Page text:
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Ontario budget falls short on fixing legal aid: Boxall

|Written By Yamri Taddese

The $30 million over three years allocated for Legal Aid Ontario in this year’s Ontario budget doesn’t do much to address a system that is “strained to a breaking point,” according to Criminal Lawyers’ Association president Norman Boxall.

“Any increase for legal aid is welcome. However, given the extent to which it is underfunded, this allocation is not adequate,” says Boxall. The financial eligibility threshold for legal aid filters out too many people who are in need, says Boxall, who calls the criteria “frankly embarrassing.”

Yesterday’s budget notes the $30 million for Legal Aid Ontario is on top of the $150 million over four years allocated to it in 2009.

“This funding will improve access to justice and enhance outcomes for low-income families, victims of domestic violence, and other vulnerable groups by strengthening the capacity of family law service centres and other community and legal clinics across Ontario to respond to evolving needs and ensure services are sustainable,” the budget states.

Legal Aid Ontario spokesman Kristian Justesen only had praise for the funding.

“From LAO’s perspective, this is a good day for access to justice in Ontario,” he said. “This new investment will enhance outcomes for low-income families, victims of domestic violence, and other vulnerable groups.”

Overall, justice spending will decease by $57 million this year, according to the budget. The decline is primarily a result of “lower-than-expected costs related to municipal policing, lower overtime costs, and other internal efficiencies.”

Delays in buying courthouse furniture and equipment will also bring down capital expenses in the justice sector, according to the budget.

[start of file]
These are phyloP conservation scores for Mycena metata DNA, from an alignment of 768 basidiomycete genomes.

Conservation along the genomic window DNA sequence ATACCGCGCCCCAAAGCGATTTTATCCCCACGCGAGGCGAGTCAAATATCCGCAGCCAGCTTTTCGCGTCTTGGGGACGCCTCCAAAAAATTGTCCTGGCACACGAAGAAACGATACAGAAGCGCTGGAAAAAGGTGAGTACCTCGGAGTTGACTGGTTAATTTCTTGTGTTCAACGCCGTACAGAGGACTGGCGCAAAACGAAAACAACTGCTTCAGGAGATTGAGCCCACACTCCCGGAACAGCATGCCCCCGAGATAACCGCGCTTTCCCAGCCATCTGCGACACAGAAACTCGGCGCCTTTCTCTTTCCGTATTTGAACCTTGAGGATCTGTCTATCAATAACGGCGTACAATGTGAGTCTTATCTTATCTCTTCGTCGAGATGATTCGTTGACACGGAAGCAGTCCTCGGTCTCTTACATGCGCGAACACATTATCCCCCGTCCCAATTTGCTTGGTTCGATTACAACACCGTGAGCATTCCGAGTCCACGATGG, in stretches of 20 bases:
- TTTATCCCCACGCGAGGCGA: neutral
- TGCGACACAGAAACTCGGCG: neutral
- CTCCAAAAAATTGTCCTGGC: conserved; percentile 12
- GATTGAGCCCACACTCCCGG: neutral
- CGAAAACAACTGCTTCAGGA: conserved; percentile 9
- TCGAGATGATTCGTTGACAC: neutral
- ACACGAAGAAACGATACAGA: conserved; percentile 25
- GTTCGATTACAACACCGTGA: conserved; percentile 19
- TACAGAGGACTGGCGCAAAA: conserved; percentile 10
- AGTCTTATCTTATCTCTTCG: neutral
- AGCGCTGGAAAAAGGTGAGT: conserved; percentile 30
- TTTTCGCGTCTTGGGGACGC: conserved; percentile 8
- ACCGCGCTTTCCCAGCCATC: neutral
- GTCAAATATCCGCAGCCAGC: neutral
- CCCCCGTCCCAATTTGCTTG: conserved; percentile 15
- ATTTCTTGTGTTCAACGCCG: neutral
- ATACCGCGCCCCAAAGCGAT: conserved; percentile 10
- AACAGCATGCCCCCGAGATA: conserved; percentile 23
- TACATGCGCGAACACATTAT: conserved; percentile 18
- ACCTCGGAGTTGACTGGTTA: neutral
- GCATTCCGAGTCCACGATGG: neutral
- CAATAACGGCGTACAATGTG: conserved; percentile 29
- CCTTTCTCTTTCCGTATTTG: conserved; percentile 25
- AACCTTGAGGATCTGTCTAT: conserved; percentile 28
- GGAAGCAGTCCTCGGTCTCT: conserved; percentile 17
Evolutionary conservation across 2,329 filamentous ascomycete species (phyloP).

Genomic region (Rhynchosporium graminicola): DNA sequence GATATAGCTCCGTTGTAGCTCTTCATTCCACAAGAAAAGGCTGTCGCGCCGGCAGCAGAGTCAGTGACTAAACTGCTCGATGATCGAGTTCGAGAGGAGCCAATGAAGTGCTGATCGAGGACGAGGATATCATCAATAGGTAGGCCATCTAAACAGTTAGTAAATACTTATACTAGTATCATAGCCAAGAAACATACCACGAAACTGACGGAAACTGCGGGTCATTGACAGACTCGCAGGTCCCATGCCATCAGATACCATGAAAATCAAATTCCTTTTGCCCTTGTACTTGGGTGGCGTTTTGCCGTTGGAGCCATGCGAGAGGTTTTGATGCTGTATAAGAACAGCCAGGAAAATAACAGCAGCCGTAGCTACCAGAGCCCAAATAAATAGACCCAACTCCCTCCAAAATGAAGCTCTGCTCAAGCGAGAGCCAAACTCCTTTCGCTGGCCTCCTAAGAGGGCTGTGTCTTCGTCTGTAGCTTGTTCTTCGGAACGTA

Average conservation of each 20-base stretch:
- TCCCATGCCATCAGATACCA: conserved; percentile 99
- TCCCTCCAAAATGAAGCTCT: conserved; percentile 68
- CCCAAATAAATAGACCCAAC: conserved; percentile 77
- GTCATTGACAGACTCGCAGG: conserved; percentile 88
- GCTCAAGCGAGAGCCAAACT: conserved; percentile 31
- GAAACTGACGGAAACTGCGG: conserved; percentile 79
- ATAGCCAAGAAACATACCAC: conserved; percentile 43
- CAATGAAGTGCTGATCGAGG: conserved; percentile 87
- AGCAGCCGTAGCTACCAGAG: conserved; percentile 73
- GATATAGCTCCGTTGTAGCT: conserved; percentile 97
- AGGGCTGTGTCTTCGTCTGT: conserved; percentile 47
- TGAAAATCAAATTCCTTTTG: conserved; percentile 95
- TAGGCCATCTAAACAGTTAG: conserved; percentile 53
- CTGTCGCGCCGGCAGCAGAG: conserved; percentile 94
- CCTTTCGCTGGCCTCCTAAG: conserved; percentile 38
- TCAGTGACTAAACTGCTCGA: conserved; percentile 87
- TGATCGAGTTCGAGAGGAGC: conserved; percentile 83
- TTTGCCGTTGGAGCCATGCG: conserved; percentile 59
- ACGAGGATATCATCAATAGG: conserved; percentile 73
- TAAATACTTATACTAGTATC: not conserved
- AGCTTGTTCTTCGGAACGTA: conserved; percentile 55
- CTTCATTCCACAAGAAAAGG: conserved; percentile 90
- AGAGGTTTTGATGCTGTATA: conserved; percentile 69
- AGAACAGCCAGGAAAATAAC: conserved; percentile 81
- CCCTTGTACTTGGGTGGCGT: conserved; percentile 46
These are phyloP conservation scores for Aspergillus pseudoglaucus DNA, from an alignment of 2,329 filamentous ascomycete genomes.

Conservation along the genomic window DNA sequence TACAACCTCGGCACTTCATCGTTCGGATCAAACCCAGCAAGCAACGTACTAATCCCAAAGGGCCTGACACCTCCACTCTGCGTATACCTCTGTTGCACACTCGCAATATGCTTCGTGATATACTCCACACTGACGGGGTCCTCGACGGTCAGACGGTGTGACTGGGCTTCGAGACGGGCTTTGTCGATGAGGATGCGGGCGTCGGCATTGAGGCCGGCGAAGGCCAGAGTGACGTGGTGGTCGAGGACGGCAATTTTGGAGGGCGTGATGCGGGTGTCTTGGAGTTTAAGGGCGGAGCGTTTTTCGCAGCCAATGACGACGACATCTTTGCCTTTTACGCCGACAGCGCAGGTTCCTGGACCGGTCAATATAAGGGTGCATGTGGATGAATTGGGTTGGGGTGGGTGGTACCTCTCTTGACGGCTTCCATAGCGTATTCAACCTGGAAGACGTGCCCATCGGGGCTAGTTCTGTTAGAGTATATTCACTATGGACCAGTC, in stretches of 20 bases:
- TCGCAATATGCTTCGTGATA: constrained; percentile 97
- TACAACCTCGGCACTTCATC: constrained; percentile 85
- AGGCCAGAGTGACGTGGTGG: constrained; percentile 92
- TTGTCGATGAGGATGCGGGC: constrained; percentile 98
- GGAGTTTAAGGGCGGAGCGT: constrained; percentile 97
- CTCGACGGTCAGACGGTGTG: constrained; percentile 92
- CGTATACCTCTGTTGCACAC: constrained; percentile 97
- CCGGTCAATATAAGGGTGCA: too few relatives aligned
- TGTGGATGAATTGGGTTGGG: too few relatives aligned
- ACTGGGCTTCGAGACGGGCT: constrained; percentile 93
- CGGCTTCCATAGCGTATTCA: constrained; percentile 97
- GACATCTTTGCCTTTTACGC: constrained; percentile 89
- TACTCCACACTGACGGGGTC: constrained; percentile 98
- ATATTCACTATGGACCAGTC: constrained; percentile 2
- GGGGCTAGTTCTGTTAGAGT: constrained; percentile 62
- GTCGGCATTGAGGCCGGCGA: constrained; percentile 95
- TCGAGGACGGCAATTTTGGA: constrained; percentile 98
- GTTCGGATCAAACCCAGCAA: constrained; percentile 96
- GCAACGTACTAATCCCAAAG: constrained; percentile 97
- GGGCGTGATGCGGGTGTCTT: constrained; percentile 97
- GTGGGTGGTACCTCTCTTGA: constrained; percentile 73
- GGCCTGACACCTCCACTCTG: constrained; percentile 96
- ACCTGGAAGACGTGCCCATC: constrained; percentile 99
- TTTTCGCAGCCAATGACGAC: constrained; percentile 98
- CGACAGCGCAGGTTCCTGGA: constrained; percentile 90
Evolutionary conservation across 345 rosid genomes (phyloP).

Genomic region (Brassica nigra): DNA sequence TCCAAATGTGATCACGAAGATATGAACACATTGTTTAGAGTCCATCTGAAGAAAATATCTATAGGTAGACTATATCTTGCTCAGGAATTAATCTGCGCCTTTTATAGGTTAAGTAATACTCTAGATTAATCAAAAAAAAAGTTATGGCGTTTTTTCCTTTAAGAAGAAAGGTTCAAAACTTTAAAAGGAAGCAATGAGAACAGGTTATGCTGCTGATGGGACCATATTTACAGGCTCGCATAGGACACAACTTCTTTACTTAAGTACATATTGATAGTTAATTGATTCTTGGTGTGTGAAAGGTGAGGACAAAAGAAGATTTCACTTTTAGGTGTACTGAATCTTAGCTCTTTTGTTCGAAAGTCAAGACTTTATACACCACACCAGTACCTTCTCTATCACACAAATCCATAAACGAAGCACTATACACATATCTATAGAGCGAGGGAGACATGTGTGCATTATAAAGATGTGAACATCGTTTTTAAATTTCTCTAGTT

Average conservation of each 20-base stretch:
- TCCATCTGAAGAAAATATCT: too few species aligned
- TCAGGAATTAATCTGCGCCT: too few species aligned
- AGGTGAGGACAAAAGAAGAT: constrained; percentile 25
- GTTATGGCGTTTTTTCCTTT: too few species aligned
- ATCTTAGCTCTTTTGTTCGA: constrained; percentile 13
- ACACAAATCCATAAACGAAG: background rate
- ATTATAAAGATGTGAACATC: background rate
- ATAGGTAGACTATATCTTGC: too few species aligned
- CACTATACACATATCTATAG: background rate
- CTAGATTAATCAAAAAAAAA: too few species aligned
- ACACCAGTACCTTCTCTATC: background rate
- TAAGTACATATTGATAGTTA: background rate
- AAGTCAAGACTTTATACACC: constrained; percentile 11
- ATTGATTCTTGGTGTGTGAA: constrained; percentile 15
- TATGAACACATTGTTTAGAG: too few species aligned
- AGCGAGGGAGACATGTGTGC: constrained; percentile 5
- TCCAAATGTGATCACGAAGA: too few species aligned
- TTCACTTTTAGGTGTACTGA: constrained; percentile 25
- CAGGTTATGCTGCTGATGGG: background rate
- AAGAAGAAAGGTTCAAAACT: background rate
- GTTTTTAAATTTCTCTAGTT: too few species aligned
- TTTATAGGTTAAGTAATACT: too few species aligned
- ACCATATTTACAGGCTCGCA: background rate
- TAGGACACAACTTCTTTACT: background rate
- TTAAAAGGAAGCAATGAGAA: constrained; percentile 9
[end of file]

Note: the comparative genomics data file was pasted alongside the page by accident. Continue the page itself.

The Ontario government also said it’s implementing what it referred to as “transformative initiatives” in the justice system. They include “alternative financing to meet the capital infrastructure needs of Ontario’s justice system,” but the budget doesn’t elaborate on what they entail.

  • Random thought
    Great more money into legal aid :zzz , but its the legal system that needs to be looked at and updated to prevent further waste of taxpayer money. For example if you look at the spike in false domestic assault charges from 2009, used by individuals to further their position in family court. Its abuse and waste of taxpayers money and time of the court. This is just one example I've encountered, and lets not forget the unnecessary delays in family court. There has been some changes, but still a poor effort to improve the effectiveness and efficiencies of the legal system.
  • Brian
    If Ontario would quit handing the CMPA a hefty cheque each year - to firther bloat the CMPA's already bloated taxpayer-funded warchest - and instead gave that cheque to legal aid each year - the problems of access to justice for the poor would be greatly reduced - and all the lawyers know it. The problem is all the lawyers and the Ontario government are more interested in seeing that well-heeled, politically powerful, doctors continue to get free lawyering (but for the measely 15% of their CMPA fees that they actually pay). So spare us the posturing and the hand-wringing about access to justice for the poor.

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